Barefoot Contessa Buttermilk Cheddar Cheese Biscuits
2 cups all-purpose flour, plus more as needed
1 tablespoon baking powder
1 1/2 teaspoons kosher salt
12 tablespoons (1 1/2 sticks) cold unsalted butter, diced
1/2 cup cold buttermilk, shaken
1 cold extra-large egg
1 cup grated extra-sharp Cheddar
1 egg, beaten with 1 tablespoon water or milk
Maldon sea salt, optional

Preheat the oven to 425 degrees F.

Place 2 cups of flour, the baking powder, and salt in the bowl of an electric mixer fitted with the paddle attachment. With the mixer on low, add the butter and mix until the butter is the size of peas.

Combine the buttermilk and egg in a small measuring cup and beat lightly with a fork. With the mixer still on low, quickly add the buttermilk mixture to the flour mixture and mix only until moistened. In a small bowl, mix the Cheddar with small handful of flour and, with the mixer still on low, add the cheese to the dough. Mix only until roughly combined.

Dump out onto a well-floured board and knead lightly about 6 times. Roll the dough out to a rectangle 10 by 5 inches. With a sharp, floured knife, cut the dough lengthwise in half and then across in quarters, making 8 rough rectangles. Transfer to a sheet pan lined with parchment paper. Brush the tops with the egg wash, sprinkle with salt, if using, and bake for 20 to 25 minutes, until the tops are browned and the biscuits are cooked through. Serve hot or warm.

Wednesday, May 05, 2010

Winner, Winner, Chicken Dinner

When I was growing up, fried chicken was a staple at my grandmother's house. Actually, both of my grandmas made fried chicken, but Grandma Maxwell made it a lot more often. Which made us very lucky because it was delicious! I can't tell you how much I miss that fried chicken. Just thinking about it makes my mouth water.

Fried chicken is just not one of those things that I make on a regular basis. While technically it's an easy dish to make, it's also a very messy dish to make. Then there's the fact that it's ... well, less than healthy shall we say.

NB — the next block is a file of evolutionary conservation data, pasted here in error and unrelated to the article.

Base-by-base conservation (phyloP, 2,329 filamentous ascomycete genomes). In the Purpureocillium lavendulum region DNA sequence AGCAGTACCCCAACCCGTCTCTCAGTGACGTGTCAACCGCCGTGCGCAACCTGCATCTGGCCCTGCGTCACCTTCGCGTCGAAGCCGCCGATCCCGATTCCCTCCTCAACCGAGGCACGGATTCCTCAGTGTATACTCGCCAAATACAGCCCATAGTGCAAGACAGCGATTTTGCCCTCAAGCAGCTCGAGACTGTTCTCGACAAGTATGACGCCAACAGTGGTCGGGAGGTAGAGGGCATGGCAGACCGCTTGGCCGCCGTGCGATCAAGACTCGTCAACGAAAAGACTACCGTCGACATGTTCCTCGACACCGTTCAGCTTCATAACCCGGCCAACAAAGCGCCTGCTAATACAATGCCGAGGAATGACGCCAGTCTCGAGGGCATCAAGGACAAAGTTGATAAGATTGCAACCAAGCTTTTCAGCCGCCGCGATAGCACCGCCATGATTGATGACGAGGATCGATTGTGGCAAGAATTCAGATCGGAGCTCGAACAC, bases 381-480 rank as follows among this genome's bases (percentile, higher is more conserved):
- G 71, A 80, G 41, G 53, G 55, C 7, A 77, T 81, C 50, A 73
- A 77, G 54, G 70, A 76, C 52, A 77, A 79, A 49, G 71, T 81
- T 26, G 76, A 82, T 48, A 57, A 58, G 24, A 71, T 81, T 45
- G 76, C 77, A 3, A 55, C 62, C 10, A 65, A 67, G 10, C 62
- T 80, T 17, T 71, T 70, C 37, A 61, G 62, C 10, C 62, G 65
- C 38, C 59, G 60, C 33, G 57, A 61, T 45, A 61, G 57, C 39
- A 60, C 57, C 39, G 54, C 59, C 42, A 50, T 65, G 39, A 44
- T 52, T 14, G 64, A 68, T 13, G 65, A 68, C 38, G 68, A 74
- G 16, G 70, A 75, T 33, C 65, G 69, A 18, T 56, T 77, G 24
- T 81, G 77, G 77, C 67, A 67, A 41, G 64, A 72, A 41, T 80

However, every now and then I get a hankering and nothing but good 'ol fashioned fried chicken will do. This past Monday was one of those times. On the menu: fried chicken, mashed potatoes and gravy, and corn. YUM! When Kevin got home, he was tired and laid down on the couch to take a quick snooze before dinner. It wasn't long before he came in to the kitchen and said "MAN that smells good!". Ahhh, shades of my grandma's house =)

A short time later, we sat down to our fried chicken. MAN! It didn't just SMELL good, it was delicious! The vote is in: definitely a winner!

Champagne Taste on a Beer Budget

That's what my grandpa (Pa) always told me - that I had champagne taste on a beer budget. And honestly, that's mostly true, though it's more of a microbrew budget ;o)

Around Christmas time, I became enamoured with tinsel and feather trees and all of the wonderful vintage-y type ornaments that are available to decorate them. Not just for Christmas, but for every holiday and season throughout the year. Then, I began looking at the prices of the trees and the ornaments. Big mistake! Holy cow, I was SHOCKED at how expensive these lovelies are!

I had grandiose dreams of ordering some of these goodies - so pretty! ...then, my beer budget kicked in and I just couldn't allow myself to do it. However, I wasn't ready to abandon my dreams completely.

Figuring out how to make the "microbrew" version of some of these ornaments, my creativity kicked into full gear. What kind of supplies can I use to make something similar? Where will I find them? How will the finished version turn out - will it look cute? ... or would it be a waste of time. Having more time on my hands than money, I thought I'd at least give it a try.

So, without further ado, here's a sample of the type of ornament I'm referring to: Cute, right? Well, unfortunately the price isn't nearly as cute as the ornaments. The price tag for this particular trio? (Are you sitting down?) $64.00!! Oh, well, if you act now though, you can get them for a much more appealing $54.40. Can you believe it?!

Okay, so mine don't look exactly the same. But honestly, I think they turned out really cute - I'm very happy with them and I think they're almost as cute as the original. Here's my version:

What do you think? Pretty cute, right?

I used vintage image stickers that I purchased for almost nothing at Dover, Martha Stewart glitter (also available at Michael's - and there's a 40% off MS products coupon in the May issue of MSL), and rolls of crepe paper that I found at the Dollar Tree store. Each ornament (not including the orange tinsel in the wrapper) probably cost about a quarter to make.

I made the same types of ornaments for a 4th of July tree and will make them for Easter and Valentine's day as well. As for the tree, I found a much cheaper version here (Dadgummit! I see they're now on sale!). It's not exactly the same thing as a feather tree, but it definitely fits better with my beer budget.

...I'm so proud of my beer budget!